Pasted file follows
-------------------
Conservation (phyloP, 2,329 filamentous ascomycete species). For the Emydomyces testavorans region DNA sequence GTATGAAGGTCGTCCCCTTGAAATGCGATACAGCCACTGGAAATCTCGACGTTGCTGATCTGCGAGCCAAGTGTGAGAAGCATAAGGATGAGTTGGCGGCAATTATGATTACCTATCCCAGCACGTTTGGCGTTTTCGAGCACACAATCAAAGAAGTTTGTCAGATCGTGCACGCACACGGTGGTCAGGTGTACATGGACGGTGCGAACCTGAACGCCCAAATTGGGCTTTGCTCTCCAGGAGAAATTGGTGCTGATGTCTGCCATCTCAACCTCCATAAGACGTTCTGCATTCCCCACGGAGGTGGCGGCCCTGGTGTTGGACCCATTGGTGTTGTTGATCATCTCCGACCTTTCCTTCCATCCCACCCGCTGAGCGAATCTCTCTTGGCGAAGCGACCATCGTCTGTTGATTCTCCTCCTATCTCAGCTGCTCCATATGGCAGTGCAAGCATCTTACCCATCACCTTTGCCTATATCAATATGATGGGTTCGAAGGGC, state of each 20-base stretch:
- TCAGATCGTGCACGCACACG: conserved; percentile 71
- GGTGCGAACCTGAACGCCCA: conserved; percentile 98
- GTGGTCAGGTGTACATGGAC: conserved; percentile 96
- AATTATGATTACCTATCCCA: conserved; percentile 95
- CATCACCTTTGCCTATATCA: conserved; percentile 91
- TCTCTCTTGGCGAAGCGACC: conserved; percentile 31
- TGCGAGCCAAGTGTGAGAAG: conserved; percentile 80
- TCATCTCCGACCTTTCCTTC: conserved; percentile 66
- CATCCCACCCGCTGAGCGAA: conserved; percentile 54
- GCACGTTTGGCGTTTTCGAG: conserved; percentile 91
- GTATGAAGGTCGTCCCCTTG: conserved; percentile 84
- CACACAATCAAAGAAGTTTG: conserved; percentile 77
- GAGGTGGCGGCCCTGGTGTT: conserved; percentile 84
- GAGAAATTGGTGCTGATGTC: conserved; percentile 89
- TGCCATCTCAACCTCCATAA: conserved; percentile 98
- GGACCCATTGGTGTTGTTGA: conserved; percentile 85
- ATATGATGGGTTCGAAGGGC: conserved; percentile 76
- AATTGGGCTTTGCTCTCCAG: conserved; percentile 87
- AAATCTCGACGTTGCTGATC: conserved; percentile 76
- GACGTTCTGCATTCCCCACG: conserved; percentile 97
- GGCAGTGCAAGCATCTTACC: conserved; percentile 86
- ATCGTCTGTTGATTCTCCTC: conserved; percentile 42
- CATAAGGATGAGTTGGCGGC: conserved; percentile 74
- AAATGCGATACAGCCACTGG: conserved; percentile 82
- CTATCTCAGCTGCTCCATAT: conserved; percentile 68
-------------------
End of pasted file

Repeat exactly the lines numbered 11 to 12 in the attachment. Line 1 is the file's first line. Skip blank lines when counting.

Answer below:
- GCACGTTTGGCGTTTTCGAG: conserved; percentile 91
- GTATGAAGGTCGTCCCCTTG: conserved; percentile 84